Metascience

, Volume 20, Issue 1, pp 143–145

A modern day szasz?

Richard P. Bentall: Doctoring the mind: Is our current treatment of mental illness really any good? New York University Press, New York, 2009, 288 pp, $59.95

Authors

    • School of MedicineUniversity of Western Sydney
Book Review

DOI: 10.1007/s11016-010-9428-x

Cite this article as:
Hay, P. Metascience (2011) 20: 143. doi:10.1007/s11016-010-9428-x

This is a provocative but an engaging book that argues that the impact of ‘modern medicines’ in reducing the burden of mental illness, most particularly schizophrenia and other psychoses, has been exaggerated by advocates of biological psychiatry and the potential role of psychological therapies underutilised. Bentall states he is not a latter day Szasz and acknowledges the reality of psychoses and the role of antipsychotic medications in treatment. However, in a series of chapters, he brings together evidence of the weakness of current psychiatric nosology and flaws in biological research, notably the overestimation of heritability statistics to support his proposal of a model of mental illness that incorporates biologic, social and psychological determinants. The book is scholarly and well researched yet readable for the lay person. It would be of most interest to people with a lived experience of mental illness as well as to mental health clinicians.

There are a few quibbles. Psychiatrists may find parts disconcerting and have issues with statements such as, “Warmth, kindness and the instilling of hope… are intrinsic elements of psychotherapy but not of drug treatments” (p. 245). As a medical educator as well as psychiatrist, I would have to differ as empathy and rapport are essential in all clinical encounters where treatments are prescribed. The grouping of electroconvulsive therapy, which is an evidence-based treatment still in use with historic treatments, such as insulin coma (p. 36), is inappropriate. In addition, whilst a ‘biologic’ approach may be pre-eminent in practice by some or many in the United States and/or United Kingdom, this is not universal. The ‘biologic, social, psychological and (more recently) spiritual’ aetiological and treatment model of Engel (1989) is still widely used and expected in the formulation of a patient’s problems in trainee psychiatry examinations—at least in the Antipodes. There is selective reporting. The Kirsch study is cited as showing antidepressants do not work better than placebo (p. 210). However, that study did indicate that in moderate and even more so severe depression, antidepressants have an advantage over placebo. Contrary to the statement that no one is arguing that antidepressants prevent suicide (p. 212), there is evidence being debated that the rise in modern antidepressant use, particularly selective serotonin reuptake inhibitors, has been associated with lower rates of suicide (Baune and Hay 2006). These errors of fact diminish Bentall’s argument.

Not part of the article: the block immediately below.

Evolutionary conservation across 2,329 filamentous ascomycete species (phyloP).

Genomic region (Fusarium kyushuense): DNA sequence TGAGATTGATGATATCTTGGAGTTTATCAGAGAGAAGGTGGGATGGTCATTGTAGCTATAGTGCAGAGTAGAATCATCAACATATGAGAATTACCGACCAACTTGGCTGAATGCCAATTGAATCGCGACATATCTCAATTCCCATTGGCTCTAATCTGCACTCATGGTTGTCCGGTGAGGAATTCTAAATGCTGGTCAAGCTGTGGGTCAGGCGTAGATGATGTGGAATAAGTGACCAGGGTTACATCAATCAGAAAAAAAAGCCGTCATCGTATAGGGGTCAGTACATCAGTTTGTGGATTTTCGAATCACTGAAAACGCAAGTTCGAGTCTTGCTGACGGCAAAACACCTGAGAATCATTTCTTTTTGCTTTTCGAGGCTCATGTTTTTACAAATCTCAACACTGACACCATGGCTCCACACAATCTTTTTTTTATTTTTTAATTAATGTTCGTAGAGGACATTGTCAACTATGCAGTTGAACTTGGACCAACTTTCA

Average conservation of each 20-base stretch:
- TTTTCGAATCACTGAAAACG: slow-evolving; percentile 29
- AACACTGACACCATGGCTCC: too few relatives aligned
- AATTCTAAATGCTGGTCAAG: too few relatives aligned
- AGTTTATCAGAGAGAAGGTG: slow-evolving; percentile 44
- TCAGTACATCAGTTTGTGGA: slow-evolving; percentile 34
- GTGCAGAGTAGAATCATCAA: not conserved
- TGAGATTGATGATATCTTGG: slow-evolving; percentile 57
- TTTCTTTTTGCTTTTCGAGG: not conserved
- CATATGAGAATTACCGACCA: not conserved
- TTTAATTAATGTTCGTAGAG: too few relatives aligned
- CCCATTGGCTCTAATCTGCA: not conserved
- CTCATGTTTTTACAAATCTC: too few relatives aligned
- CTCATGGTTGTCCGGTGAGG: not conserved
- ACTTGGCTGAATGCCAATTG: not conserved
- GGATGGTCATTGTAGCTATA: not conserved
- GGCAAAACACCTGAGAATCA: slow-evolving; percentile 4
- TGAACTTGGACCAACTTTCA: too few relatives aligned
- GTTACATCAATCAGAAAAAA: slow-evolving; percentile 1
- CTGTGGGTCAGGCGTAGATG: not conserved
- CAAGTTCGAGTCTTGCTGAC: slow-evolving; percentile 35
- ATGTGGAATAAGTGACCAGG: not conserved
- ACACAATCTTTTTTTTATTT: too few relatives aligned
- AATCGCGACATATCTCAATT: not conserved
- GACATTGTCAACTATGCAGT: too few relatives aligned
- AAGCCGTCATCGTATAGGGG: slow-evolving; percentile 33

An appealing aspect of this book is the effort to place the content within an historic framework and to bring together the disparate histories of the major disciplines in mental health treatment: psychiatry and clinical psychology. The investigation of the parallel but intersecting journeys of these two major clinical professions helps us understand the differing points of practice that currently distinguish them. However, in the provocatively titled final chapter “What kind of psychiatry do you want?”, there is a Cartesian-like dualistic presentation of the non-empathic biological psychiatrist versus the empathic psychologist, or the ‘paternalistic-medical’ versus ‘autonomy-promoting’ mental health professional. In my view, this misses the point. There are times when a practitioner may act to rescue a patient from self and societal neglect (being thus paternalistic) and times when the same practitioner will, through focussed therapy, work with the same patient to promote decreased dependency and improved self-esteem. In the third volume of Frame’s autobiography (Frame 1985), we have a clear and true account of a woman struggling with mental illness. Her journey of recovery with clinicians was simultaneously ‘biological’ (“Infected by Dr Miller’s enthusiasm I performed and underwent tests of many kinds, mental, manual. I had an electroencephalogram…” p. 102) and ‘psychological’ (“…I did need professional help to free myself from the consequences of my long stay in hospital. I would remain in the Maudsley while my interviews with Dr Miller continued” p. 104).

A sceptical reader may thus remain unconvinced by Bentall’s thesis. However, there can be no debate with his central postulate that mental health professionals need to practice with humility and compassion. Psychiatric classification is indeed problematic (in too many ways to enumerate here!) and the major psychoses are more alike than present diagnostic schemes would imply. It could be argued that antipsychotic medications are no more a specific therapy than diuresis is in heart failure—they both work but do not explain why the heart (or brain) failed. There will be no single ‘gene’ found for even the most ‘biologic’ of mental health disorders as currently defined. Enthusiasm for new technologies has perhaps obscured the fact that, whilst brain changes occur in psychiatric illness, empirical understanding of putative organic aetiologies remains largely elusive. Critical thinkers like Bentall are welcome and are important for provoking argument, ensuring non-complacency, stimulating research and improving practice. In this respect, he is a “modern day Szasz.”

Copyright information

© Springer Science+Business Media B.V. 2010